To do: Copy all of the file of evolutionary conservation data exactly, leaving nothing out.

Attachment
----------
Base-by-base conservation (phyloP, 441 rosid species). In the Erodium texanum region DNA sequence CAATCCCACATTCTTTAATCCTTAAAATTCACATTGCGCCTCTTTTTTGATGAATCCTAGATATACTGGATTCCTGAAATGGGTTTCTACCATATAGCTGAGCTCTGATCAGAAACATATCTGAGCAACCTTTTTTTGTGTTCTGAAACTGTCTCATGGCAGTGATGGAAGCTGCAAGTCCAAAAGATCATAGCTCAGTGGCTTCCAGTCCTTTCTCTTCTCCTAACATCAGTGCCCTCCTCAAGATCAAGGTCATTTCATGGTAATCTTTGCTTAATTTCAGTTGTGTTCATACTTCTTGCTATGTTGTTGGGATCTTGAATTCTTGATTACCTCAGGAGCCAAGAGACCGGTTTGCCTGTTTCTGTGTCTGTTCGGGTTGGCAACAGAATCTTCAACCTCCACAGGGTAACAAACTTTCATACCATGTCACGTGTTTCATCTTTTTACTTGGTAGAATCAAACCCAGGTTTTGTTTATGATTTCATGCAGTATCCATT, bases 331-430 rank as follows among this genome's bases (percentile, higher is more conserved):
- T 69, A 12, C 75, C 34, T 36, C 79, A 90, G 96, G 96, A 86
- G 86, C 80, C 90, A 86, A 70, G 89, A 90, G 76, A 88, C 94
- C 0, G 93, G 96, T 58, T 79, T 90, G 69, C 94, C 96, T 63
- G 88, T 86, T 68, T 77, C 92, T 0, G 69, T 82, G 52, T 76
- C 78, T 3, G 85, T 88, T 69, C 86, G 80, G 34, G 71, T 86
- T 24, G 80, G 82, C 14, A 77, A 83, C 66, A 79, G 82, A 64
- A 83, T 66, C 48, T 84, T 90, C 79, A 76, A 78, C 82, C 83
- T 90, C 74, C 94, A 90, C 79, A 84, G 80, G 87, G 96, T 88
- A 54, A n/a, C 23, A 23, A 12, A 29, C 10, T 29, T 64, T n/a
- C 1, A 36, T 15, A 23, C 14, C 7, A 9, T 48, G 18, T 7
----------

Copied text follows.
Base-by-base conservation (phyloP, 441 rosid species). In the Erodium texanum region DNA sequence CAATCCCACATTCTTTAATCCTTAAAATTCACATTGCGCCTCTTTTTTGATGAATCCTAGATATACTGGATTCCTGAAATGGGTTTCTACCATATAGCTGAGCTCTGATCAGAAACATATCTGAGCAACCTTTTTTTGTGTTCTGAAACTGTCTCATGGCAGTGATGGAAGCTGCAAGTCCAAAAGATCATAGCTCAGTGGCTTCCAGTCCTTTCTCTTCTCCTAACATCAGTGCCCTCCTCAAGATCAAGGTCATTTCATGGTAATCTTTGCTTAATTTCAGTTGTGTTCATACTTCTTGCTATGTTGTTGGGATCTTGAATTCTTGATTACCTCAGGAGCCAAGAGACCGGTTTGCCTGTTTCTGTGTCTGTTCGGGTTGGCAACAGAATCTTCAACCTCCACAGGGTAACAAACTTTCATACCATGTCACGTGTTTCATCTTTTTACTTGGTAGAATCAAACCCAGGTTTTGTTTATGATTTCATGCAGTATCCATT, bases 331-430 rank as follows among this genome's bases (percentile, higher is more conserved):
- T 69, A 12, C 75, C 34, T 36, C 79, A 90, G 96, G 96, A 86
- G 86, C 80, C 90, A 86, A 70, G 89, A 90, G 76, A 88, C 94
- C 0, G 93, G 96, T 58, T 79, T 90, G 69, C 94, C 96, T 63
- G 88, T 86, T 68, T 77, C 92, T 0, G 69, T 82, G 52, T 76
- C 78, T 3, G 85, T 88, T 69, C 86, G 80, G 34, G 71, T 86
- T 24, G 80, G 82, C 14, A 77, A 83, C 66, A 79, G 82, A 64
- A 83, T 66, C 48, T 84, T 90, C 79, A 76, A 78, C 82, C 83
- T 90, C 74, C 94, A 90, C 79, A 84, G 80, G 87, G 96, T 88
- A 54, A n/a, C 23, A 23, A 12, A 29, C 10, T 29, T 64, T n/a
- C 1, A 36, T 15, A 23, C 14, C 7, A 9, T 48, G 18, T 7